HiDPI Mode (Kinda!) Ok, so I've made some progress. I've got the screen running like a pixel doubled 1080p screen. So it's showing the screen real estate of 1920x1080 while being really really smooth and sharp. To do this I had to enable HiDPI mode in Mavericks using this terminal command:

sudo defaults write /Library/Preferences/com.apple.windowserver.plist DisplayResolutionEnabled -bool true

Once I did that, 1920x1080 (HiDPI) showed up under the 'Scaled' section in the display preferences. The problem was that every time I tried enable it, the system would automatically select a refresh rate of 30.3Hz which made the Dell monitor just barf and show me a black screen. To get past this hurdle I switched back to 'Best for Display' and then selected 'Scaled' again while holding down the Option key. That allowed me to choose 30Hz AND 1920x1080 (HiDPI), and Voila! Retina style beauty.  The next step is for it to give me a little bit more room to breathe. What I'd love is the real estate of 2560x1440 while using the pixels to smooth things out.

I still have the problem of 30Hz vs 60Hz refresh rate, but that may have to wait for a driver update that may or may not come. That said, we're back in the "Ok, I'm going to keep this thing" camp. I don't think it's going back.  Also apparently there is a bug in Chrome that makes it completely slow on HiDPI external monitors. So I'm temporarily using Safari for the time being.

More to come as I continue my troubleshooting...

 

It's Not The Umbrella's Fault - Einstein / Speedlight Modifier Shoot-off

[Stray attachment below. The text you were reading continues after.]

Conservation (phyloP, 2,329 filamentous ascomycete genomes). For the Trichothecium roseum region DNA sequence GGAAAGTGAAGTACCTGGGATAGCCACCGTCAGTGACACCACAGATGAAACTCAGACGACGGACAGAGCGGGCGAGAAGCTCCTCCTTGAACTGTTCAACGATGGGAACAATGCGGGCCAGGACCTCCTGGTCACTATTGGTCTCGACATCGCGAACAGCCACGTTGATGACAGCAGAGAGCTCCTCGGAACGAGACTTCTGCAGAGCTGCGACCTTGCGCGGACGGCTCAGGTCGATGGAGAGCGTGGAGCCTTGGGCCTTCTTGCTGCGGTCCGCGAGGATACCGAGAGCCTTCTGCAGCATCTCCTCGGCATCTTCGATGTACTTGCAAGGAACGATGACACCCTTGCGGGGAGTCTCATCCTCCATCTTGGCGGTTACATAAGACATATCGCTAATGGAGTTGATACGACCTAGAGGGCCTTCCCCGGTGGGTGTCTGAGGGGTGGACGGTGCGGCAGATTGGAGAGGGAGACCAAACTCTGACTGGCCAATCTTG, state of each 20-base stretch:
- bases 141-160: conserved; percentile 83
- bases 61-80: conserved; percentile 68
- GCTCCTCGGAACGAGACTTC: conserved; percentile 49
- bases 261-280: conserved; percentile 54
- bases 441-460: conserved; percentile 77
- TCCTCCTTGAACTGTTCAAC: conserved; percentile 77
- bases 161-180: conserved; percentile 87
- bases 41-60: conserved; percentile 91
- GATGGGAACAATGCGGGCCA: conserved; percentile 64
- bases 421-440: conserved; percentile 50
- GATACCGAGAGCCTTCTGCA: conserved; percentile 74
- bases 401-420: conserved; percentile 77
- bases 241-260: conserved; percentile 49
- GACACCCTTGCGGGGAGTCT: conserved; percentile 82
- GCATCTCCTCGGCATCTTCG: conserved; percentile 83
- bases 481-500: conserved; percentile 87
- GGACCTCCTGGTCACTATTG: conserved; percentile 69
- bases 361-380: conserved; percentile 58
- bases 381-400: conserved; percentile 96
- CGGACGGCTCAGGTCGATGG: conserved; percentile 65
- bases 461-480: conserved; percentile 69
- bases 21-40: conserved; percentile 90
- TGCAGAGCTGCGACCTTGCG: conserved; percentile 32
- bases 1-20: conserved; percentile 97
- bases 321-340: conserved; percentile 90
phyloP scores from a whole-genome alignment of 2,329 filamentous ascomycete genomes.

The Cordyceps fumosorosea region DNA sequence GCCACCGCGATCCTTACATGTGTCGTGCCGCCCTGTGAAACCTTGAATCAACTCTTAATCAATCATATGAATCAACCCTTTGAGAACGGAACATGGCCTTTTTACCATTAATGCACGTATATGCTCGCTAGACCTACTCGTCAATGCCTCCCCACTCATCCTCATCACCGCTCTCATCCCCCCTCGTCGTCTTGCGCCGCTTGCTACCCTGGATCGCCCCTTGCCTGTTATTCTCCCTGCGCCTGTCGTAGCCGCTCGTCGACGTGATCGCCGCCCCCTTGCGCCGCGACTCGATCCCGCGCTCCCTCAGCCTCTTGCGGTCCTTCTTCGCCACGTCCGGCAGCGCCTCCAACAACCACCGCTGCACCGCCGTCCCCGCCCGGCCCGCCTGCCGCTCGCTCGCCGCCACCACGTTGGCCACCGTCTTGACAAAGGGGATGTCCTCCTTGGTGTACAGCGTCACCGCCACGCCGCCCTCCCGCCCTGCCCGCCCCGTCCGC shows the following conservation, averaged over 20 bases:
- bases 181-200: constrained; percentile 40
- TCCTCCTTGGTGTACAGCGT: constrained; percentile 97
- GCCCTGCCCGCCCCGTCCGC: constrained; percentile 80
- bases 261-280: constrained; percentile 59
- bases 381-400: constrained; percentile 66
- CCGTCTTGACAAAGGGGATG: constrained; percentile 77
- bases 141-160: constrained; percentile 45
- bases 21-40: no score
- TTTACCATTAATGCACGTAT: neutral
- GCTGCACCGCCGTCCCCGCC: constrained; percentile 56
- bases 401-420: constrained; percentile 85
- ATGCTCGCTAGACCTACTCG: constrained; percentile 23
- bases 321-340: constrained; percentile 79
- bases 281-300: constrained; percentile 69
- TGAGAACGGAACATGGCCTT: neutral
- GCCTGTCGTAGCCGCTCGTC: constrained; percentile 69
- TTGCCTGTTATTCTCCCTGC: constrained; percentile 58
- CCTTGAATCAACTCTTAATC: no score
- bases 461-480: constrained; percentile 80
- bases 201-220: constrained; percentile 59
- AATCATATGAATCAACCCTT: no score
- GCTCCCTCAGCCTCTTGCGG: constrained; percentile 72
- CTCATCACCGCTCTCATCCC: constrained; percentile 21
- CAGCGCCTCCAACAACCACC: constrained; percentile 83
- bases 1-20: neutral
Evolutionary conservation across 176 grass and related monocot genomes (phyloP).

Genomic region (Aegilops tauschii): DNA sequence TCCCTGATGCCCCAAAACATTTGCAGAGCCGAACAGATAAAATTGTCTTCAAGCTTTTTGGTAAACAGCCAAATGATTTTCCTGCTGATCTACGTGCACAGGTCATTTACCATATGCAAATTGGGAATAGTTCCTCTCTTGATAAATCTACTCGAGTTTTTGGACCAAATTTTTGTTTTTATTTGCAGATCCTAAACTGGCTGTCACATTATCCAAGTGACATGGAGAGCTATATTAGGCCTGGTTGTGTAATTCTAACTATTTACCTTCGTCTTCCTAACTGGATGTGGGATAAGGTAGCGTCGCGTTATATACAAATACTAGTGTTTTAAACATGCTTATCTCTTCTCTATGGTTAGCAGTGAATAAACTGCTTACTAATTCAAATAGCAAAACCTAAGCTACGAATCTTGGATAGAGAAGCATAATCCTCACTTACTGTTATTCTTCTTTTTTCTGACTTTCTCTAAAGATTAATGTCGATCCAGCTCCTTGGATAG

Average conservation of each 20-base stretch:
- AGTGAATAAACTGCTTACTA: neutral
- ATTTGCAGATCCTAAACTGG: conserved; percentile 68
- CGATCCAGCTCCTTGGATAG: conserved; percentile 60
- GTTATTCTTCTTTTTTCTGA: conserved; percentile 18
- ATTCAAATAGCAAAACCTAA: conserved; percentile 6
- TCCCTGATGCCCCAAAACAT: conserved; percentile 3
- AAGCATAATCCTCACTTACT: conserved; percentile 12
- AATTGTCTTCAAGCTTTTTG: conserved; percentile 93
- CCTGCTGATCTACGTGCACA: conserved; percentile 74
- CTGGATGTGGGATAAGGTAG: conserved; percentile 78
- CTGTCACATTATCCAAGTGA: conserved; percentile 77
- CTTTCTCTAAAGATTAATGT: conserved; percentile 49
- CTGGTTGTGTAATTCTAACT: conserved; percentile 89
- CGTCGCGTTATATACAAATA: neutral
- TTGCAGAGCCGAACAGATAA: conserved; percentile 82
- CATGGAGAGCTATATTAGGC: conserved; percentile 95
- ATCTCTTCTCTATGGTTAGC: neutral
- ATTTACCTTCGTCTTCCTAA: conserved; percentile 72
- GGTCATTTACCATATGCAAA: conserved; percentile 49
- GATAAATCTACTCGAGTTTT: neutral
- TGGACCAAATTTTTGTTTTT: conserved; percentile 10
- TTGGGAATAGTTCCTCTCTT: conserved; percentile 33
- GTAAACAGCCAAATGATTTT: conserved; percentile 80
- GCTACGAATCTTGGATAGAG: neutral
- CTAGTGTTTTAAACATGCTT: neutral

I mentioned last week on the show how I felt like a speedlight and an Alien Bee looked very different through the same umbrella at the same subject. So I thought I would put it to the test. Conrad sat in for me while I shot her from approximately two feet with:

A Paul Buff Einstein w/ - 7" reflector - 32" shoot-through umbrella - 32" silver umbrella - 22" beauty dish - 22" beauty dish with 30 degree grid - 22" beauty dish with sock - 24x36" softbox - 24x36" softbox with grid

A Lumopro 120 Speedlight w/ - bare - 32" shoot-through umbrella - 32" silver umbrella - 16" softbox

The images were color corrected in Lightroom using the color chart on the wall.

And you know what? At least for the soft sources, they all don't look THAT different from one another. So maybe I'm wrong. What do you think?

UPDATE: So I've taken a look at them after a short night's sleep and I wanted to point out a few things. While the light from the umbrellas and softboxes and such look pretty similar from a couple of feet away, you will notice that there is a huge difference in their spill into the rest of the scene. So if you need control over your lighting, some options are definitely better than others.